We will never know for sure, but would they (none / 0) (#96)
    by Christy1947 on Mon Aug 11, 2008 at 11:57:17 AM EST
    have given some sort of mutual defense assurances to Georgia, on the current record? That's what's got our shorts in a twist, because it does appear the Saashkavili faction thinks they had one. See the NYT this morning.

    Ah yes, being considered allied (none / 0) (#67)
    by Militarytracy on Mon Aug 11, 2008 at 10:55:56 AM EST
    with Dubya Bush and the divine inspirations of Tony Blair will give your enemies every chance to attack you while the rest of the world would stand around debating whether or not they could or even should give you a hand or speak up for you on the floor of the U.N. or from the kitchen floor for that matter.  Who wants to hang out with thugs and losers?  I don't even want to do it even though I live in the land of thuggery right now.  Thank God democracy makes b.s. only a temporary state of being.

    "approved by the American People" ? (none / 0) (#79)
    by Andreas on Mon Aug 11, 2008 at 11:10:48 AM EST
    BTD wrote:

    And George Bush's reelection in 2004 affirmed that it was an action approved by the American People.


    Do not blame the American People for the criminal support for the regime by the Democratic Party. Supporters of the Democratic Party should be ashamed.

    If the American people (5.00 / 1) (#82)
    by Warren Terrer on Mon Aug 11, 2008 at 11:21:25 AM EST
    refuse to accept responsibility for the election of George W. Bush twice, then the American people are saying they don't want democracy. You can't have it both ways.

    And for the commenters above who say it's Bush's war, they are wrong. It started out as Bush's war but it's now America's war. The entire world understands this. America's standing in the world will never be the same after this, even if the wonderful Barack Obama enters the whitehouse in January.


    Democratic Party also supports the war (5.00 / 1) (#85)
    by Andreas on Mon Aug 11, 2008 at 11:31:59 AM EST
    The first "election" of George Walker Bush was a result of a coup. And the Democrats accepted that coup.

    In the second election John Kerry, the presidential candidate of the Democratic Party, also supported the war.

    And now some Democrats want to blame the American people for the war instead of themselves.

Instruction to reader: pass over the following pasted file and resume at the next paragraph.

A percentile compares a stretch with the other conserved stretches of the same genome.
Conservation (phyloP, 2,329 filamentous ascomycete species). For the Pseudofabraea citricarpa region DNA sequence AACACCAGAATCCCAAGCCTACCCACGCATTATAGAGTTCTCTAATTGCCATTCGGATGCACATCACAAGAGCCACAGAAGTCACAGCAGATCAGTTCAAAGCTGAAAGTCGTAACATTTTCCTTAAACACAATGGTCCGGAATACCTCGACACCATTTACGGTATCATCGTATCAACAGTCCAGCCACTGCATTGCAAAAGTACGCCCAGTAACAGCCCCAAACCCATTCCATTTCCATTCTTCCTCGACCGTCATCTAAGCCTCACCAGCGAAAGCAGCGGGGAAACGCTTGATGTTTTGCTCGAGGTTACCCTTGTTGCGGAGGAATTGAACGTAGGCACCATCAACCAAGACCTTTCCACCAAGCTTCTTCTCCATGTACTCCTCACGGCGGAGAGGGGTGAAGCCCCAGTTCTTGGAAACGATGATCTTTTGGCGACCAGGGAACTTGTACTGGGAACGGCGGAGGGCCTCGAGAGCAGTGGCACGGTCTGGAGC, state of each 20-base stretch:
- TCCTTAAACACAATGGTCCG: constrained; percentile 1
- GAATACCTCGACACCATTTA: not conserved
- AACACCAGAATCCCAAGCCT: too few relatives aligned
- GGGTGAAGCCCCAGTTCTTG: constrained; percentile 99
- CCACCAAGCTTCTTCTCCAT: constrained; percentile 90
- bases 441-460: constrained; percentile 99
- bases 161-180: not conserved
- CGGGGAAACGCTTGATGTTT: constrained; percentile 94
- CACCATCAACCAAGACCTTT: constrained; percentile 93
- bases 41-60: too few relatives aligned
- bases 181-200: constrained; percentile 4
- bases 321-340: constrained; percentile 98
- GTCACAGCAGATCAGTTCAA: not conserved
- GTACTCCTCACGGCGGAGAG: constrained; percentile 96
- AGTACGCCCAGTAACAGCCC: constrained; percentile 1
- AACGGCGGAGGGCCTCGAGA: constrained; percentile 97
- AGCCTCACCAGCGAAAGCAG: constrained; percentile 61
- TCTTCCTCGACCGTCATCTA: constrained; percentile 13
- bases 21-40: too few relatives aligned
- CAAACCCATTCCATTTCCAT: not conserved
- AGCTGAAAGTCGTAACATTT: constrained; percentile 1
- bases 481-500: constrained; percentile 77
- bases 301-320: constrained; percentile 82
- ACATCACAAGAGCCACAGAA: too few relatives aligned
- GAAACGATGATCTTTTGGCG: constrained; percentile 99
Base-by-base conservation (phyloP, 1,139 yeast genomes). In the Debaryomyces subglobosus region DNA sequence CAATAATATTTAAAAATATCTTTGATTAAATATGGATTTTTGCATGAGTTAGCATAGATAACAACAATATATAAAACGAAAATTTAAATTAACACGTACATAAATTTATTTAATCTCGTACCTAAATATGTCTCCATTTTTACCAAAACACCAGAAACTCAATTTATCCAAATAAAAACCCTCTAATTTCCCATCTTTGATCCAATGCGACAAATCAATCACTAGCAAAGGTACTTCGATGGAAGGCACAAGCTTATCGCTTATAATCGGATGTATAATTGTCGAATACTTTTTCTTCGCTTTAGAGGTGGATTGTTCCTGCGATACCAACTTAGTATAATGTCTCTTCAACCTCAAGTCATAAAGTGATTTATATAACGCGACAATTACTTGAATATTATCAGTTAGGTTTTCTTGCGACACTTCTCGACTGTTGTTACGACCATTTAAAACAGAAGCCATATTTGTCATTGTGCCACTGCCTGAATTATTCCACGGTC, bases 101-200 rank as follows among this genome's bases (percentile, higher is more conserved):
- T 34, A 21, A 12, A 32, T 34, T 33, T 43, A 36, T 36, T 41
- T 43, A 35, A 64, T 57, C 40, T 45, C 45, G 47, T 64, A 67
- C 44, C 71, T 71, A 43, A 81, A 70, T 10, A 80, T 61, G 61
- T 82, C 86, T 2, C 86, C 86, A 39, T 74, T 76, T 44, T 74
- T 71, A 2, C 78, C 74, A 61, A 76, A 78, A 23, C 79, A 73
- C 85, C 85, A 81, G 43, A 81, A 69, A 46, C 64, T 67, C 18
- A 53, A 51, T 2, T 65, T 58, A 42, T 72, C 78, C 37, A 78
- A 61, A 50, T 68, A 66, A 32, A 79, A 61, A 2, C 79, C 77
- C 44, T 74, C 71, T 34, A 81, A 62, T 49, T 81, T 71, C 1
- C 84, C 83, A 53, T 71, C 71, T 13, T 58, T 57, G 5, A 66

Well I agree that (5.00 / 2) (#90)
    by Warren Terrer on Mon Aug 11, 2008 at 11:47:42 AM EST
    as a democracy America leaves a lot to be desired.

    See any marches in the streets lately? (5.00 / 3) (#100)
    by Dadler on Mon Aug 11, 2008 at 12:47:31 PM EST
    The American people have tolerated this administraton and enabled it, that cannot be denied.  They have enabled and tolerated the Democratic cowardice.  We are all to blame.  Anything else is childish finger pointing.

    We.  Are.  All.  To.  Blame.


    "marches in the streets" (none / 0) (#104)
    by Andreas on Mon Aug 11, 2008 at 02:41:02 PM EST
    See any marches in the streets lately?

    Why should they?

    People have learned that even marches with millions of participants were not able to prevent or stop the war.

    What is urgently required is not marches in the street but a complete political reorientation against the capitalist system and the political parties of the American imperialism,

    In that context naming the political organisations which are responsible for the current situation ("finger pointing") is necessary.


    Bizarro World (none / 0) (#108)
    by jarober on Mon Aug 11, 2008 at 09:25:22 PM EST
    First, regarding 2000:

    -- Had the recount proceeded, Florida was poised to send a legislative set of electors
    -- Had the Democrats objected, the election would have gone to the house
    -- Given how the house was composed then and the prescribed voting mechanism, Bush would have won

    So the left needs to get over 2000; there are no circumstances under which Gore would have won.  Personally, I would have rather had the house decide, so that the voters could have had a direct say in that (with the 2002 off year election).  That's not how it went though

    On Georgia: See my comment above.  If you think US "moral authority" has anything to do with this, you are sadly mistaken.  If you think that Putin would magically react differently with a Democrat in office, you are simply delusional.  The only decision the US has to make here is whether implicit guarantees to Georgia need to be honored, and what the downsides would be to not doing so - i.e., how other nations in the region that look to us for support would view us afterwards).  

    Which is not to say that I think we should go to war.  This is a very, very tough situation, and, if we want to help Georgia, we likely will have to sacrifice Kosovo.

    interesting (none / 0) (#109)
    by Ranjusha on Mon Aug 11, 2008 at 11:38:52 PM EST
    good PR and misinform MASS-MEDIA (cnn and bbc)
    just look at it

    there yet there is reference to the interesting reporting